With our new focus on patients and clinicians and our digital strategy, we’re the only hospital to have deployed patient access to medical records on Apple and Android apps that are part of a fully integrated single-system electronic patient record.

We provide full telestroke services to our region. Our EPR is fully integrated with Apple Healthkit for remote patient monitoring. All our systems (1,500) run in a full private cloud.

How have you delivered cultural and behavioural change as a CIO within the IT department and/or more broadly across the organisation?
I believe that as IT becomes more integrated with the organisation, IT will empower innovation by providing a clear understanding of the business value of diverse digital trends. On the basis of this, I’ve designed a new digital strategy for the organisation. I encourage the adoption of new systems. I am very active in managing stakeholder engagement and support. I help in establishing and maintaining strategic and operational governance, and try to create a culture of enterprise risk management. IT leaders are unique in working with people across the enterprise; they are prime candidates for being agents of cultural change.

I had handled change by clearly communicating the new cultural framework to my staff. I’ve set new rules of engagement for people, teams and stakeholders. I’ve used the concept of personal branding – and tried to develop my own personal brand within my organisation, as well as help my people develop and express their own brand. I lead by example and show leadership, personal involvement and commitment.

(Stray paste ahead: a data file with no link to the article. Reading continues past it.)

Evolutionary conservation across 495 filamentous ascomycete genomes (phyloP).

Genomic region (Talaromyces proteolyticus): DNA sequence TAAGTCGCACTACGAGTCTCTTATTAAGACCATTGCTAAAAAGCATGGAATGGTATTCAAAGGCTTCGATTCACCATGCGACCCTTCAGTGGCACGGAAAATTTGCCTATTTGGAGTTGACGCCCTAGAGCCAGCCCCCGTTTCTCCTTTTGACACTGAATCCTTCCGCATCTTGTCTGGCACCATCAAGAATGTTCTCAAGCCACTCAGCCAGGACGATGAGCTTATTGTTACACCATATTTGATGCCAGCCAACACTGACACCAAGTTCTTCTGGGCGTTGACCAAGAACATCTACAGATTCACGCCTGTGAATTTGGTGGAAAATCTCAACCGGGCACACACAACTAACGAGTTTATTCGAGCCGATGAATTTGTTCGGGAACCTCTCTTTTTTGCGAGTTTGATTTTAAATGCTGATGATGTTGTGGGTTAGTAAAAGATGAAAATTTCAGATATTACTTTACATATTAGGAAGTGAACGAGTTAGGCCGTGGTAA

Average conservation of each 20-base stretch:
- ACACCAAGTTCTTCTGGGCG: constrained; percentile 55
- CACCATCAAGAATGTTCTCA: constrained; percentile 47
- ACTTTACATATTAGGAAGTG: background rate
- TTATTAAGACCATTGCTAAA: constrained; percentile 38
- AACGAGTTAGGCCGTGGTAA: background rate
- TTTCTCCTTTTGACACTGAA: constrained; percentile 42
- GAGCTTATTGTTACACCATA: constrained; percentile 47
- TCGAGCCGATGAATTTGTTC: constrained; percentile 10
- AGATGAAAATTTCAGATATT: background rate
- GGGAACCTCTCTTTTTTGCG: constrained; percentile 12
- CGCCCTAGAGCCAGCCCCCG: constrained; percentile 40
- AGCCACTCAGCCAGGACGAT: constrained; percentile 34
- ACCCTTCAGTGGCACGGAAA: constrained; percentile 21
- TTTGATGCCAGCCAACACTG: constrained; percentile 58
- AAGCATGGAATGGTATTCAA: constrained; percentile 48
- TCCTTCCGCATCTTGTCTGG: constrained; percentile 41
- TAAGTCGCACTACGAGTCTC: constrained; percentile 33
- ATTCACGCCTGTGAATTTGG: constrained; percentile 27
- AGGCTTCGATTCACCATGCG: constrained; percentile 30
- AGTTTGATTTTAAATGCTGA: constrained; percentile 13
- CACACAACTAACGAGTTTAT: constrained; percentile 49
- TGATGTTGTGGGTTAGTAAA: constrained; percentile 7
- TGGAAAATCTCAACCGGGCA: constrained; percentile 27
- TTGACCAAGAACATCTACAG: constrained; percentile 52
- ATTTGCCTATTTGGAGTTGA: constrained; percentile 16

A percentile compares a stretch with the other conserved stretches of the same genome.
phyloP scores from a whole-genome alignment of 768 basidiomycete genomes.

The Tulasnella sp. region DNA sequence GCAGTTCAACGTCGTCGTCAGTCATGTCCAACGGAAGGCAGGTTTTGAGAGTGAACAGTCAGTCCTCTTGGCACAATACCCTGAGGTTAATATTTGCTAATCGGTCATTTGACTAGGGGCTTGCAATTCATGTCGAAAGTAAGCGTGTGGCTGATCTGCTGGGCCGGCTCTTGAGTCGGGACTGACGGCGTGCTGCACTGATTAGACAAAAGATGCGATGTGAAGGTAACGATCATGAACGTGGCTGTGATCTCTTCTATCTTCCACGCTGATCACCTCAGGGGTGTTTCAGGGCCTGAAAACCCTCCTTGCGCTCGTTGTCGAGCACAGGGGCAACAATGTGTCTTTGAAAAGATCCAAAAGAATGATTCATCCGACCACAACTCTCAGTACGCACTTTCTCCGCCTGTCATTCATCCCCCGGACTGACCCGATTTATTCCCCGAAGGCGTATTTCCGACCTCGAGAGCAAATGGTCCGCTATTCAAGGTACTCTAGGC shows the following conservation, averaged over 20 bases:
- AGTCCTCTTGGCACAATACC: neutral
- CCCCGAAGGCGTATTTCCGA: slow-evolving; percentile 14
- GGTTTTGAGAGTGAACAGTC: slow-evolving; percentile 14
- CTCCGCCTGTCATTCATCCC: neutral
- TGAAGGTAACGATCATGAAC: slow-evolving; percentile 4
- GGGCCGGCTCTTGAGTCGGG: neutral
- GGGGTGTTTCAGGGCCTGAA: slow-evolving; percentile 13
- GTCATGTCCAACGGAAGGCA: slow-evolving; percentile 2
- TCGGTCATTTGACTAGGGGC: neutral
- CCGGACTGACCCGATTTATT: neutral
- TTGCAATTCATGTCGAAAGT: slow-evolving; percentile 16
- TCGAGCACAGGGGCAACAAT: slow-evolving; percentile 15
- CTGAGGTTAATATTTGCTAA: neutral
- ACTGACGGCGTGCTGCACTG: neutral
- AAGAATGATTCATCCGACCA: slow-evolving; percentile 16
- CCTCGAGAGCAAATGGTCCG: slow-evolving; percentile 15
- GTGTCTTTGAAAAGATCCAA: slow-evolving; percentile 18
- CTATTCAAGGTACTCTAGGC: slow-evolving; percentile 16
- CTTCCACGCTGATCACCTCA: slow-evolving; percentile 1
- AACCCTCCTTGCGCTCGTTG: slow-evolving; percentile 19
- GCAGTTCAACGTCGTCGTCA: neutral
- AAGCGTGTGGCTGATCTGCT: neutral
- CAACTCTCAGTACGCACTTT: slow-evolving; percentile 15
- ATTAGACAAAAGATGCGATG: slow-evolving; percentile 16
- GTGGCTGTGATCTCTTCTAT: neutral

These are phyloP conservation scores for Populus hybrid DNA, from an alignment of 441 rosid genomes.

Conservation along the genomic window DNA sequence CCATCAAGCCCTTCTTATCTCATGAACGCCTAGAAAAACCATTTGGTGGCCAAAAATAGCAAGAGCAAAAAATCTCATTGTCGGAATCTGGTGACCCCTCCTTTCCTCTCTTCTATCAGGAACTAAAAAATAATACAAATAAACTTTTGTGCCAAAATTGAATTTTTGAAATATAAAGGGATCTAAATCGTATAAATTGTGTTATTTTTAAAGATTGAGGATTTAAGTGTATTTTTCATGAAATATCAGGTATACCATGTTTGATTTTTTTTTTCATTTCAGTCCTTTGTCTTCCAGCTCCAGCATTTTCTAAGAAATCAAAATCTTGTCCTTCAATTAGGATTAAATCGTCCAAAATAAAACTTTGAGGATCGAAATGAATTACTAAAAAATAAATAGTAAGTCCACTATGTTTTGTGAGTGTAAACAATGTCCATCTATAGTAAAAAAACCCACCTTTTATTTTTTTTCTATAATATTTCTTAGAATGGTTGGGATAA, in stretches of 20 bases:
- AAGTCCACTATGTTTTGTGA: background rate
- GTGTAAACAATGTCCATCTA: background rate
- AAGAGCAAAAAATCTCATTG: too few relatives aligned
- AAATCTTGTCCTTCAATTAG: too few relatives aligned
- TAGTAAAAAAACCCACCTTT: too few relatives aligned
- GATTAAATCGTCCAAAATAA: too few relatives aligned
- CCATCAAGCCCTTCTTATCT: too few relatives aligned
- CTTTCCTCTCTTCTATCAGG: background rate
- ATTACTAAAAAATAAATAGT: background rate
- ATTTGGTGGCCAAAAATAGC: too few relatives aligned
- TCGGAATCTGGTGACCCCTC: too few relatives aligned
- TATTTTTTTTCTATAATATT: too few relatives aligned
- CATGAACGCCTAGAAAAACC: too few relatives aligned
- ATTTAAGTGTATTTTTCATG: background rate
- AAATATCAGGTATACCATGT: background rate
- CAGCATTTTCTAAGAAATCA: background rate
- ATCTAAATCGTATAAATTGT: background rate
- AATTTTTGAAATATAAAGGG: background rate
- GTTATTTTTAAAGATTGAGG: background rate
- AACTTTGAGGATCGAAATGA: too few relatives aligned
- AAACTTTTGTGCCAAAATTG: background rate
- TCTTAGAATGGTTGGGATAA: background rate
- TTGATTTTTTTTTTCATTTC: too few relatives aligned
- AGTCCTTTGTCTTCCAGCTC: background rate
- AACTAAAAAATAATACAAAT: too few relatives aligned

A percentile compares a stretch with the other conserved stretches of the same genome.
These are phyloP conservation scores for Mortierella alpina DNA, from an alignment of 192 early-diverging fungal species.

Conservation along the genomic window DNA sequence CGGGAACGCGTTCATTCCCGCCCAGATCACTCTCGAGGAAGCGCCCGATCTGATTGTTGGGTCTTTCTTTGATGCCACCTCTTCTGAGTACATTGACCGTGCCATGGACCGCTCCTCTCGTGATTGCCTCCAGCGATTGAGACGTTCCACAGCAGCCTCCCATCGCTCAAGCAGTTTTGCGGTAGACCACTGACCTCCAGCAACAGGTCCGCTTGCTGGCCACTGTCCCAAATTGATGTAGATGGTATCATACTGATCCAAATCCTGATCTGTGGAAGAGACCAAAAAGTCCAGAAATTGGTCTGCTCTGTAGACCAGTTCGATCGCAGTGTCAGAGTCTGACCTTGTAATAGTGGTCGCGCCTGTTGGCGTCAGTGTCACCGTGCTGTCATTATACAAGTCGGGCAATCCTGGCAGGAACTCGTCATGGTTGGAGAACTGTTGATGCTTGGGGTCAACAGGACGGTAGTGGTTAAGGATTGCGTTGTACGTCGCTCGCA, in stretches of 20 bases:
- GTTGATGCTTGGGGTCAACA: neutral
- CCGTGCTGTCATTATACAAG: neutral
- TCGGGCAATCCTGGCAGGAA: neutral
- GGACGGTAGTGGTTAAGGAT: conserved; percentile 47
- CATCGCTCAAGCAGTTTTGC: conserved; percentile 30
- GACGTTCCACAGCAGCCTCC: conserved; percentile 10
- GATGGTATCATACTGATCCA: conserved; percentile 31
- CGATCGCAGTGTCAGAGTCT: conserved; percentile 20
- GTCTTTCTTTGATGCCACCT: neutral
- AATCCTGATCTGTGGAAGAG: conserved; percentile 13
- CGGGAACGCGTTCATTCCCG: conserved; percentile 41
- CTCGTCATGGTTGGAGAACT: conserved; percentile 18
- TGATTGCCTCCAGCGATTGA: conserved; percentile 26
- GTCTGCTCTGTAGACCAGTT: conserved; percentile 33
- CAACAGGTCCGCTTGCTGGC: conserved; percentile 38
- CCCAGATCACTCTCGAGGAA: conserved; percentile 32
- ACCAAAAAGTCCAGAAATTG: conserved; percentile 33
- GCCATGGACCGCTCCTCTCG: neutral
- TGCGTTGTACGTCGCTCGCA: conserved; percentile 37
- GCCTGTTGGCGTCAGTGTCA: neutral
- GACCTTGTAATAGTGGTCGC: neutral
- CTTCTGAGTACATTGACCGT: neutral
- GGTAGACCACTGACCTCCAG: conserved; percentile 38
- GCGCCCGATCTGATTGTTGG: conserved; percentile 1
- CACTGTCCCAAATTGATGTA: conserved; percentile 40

How have you worked with your CEO and/or board to communicate whatever ‘digital’ and IT means to your organisation/sector and improve digital literacy at the highest levels of the organisation?
I am a member of the most senior management boards in my organisation. We run informational sessions and workshops, and I personally engage with key clinical stakeholders on a regular basis to communicate our digital strategy at all levels. We actively undertake quarterly staff satisfaction surveys using an independent external agency to gauge our progress.

I regularly meet with my board to articulate in non-technical terms what our digital plans are. I actively engage with the wider community, patients and governors too.

How have you worked with the technology and IT vendor market to achieve your business goals? How have you been able to influence IT suppliers and successfully manage your partnerships/relationships with large IT companies, SMEs and startups?
I interact on a regular basis with all our key vendors. I maintain relationships to the CEO level. I actively speak on behalf of our vendors at conferences. I typically use five principles in vendor relationship management:

  1. Articulate a clear understanding of my organisation’s priorities to the vendor.
  2. Work hard to develop a relationship with vendor executives who are farther up the company’s chain of command.